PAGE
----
I see the issue of motivation or goal as a different thing. I can cooperate in a company-directed manner, as expected, but I also can (and do) cooperate in a broader sense; when people ask for help (my principles are simple: talk ideas for free; help someone personally for dinner/drinks; if someone’s making a quid  I get a cut), I will try to assist (with the Least Assistance Principle in mind).  I can also collaborate on mutual goals (whether ITA projects or client work), but then I can also collaborate on things that have no immediate outcome except to improve the industry as a whole (*cough* Serious eLearning Manifesto *cough*).

So I see two independent dimensions: one on the effort invested, just responding to need or actively contributing; and the other on the motivation, whether for a structured goal or for the greater good.

Now I have no belief that either of them will necessarily agree with my take, but I’d like to reconcile these interpretations for the overall understanding (or at least my own!).  That’s my first take, feedback welcome!


  1. Interesting timing for this discussion. When we presented on collaborative writing at the SMSociety conference, we had a slide that talked about our interpretation of the difference between cooperation and collaboration. We talked about how we had all experience with cooperative writing academic papers, where each person takes their ‘turn’ to edit the document – but how, Google Docs has changed our process into what we call ‘swarm’ writing, which produces are truly collaborative experience. With swarm writing, there is no longer a who goes first or who goes next type mentality – each person can jump in at any time and make edits, and if two or more people are in at the same time that is OK too. The technology has allowed us the ability to work in this truly collaborative way. It has changed how we collaborate.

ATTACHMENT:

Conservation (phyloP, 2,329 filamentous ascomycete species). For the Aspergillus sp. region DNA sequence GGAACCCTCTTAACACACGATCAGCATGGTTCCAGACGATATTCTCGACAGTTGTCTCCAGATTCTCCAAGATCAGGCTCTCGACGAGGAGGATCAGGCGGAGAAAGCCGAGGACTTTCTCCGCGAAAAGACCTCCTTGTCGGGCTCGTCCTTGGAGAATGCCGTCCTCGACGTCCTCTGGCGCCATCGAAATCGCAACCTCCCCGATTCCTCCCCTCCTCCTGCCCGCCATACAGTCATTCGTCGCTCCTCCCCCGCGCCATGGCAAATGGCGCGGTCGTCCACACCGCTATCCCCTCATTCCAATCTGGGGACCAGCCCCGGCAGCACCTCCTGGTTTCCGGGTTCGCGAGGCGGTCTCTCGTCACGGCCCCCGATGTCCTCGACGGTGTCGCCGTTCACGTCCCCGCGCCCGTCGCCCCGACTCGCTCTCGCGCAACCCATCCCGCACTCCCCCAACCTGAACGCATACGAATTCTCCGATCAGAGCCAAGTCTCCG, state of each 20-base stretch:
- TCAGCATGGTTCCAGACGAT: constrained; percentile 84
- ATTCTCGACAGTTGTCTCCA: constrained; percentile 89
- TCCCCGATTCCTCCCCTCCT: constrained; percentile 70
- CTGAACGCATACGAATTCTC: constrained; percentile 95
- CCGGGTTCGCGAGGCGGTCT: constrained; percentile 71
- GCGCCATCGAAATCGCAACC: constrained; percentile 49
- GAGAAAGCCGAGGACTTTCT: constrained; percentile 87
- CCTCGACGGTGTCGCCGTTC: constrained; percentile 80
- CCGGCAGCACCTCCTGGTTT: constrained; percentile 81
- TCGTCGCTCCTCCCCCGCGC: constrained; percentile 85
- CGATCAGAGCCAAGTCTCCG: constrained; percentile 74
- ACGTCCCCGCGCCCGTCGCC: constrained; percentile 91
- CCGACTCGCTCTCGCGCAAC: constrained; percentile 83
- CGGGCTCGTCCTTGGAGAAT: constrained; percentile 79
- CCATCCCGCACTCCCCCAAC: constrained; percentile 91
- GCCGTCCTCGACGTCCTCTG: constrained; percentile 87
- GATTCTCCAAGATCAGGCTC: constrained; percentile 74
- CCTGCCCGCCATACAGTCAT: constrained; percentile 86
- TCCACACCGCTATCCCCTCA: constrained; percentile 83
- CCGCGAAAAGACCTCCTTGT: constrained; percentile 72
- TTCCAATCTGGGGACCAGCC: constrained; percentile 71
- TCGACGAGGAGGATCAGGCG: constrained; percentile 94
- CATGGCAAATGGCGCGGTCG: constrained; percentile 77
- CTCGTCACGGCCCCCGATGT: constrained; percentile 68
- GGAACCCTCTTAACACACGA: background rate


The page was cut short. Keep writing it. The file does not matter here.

Comment by Rebecca — 8 August 2015 @ 8:21 PM

  2. That’s a very interesting observation, Rebecca. Indeed, I’ve similarly done that, and it’s quite the creative experience. And while ‘technically’ possible without tech, tech really does break down a different proximity barrier in space than not being in the same room, it makes it possible to break down the physical barrier of fitting around the whiteboard/paper! But hmm, cooperation can be more asynchronous, and collaboration is more synchronous? Interesting distinction…worth pondering. Thanks for the contribution!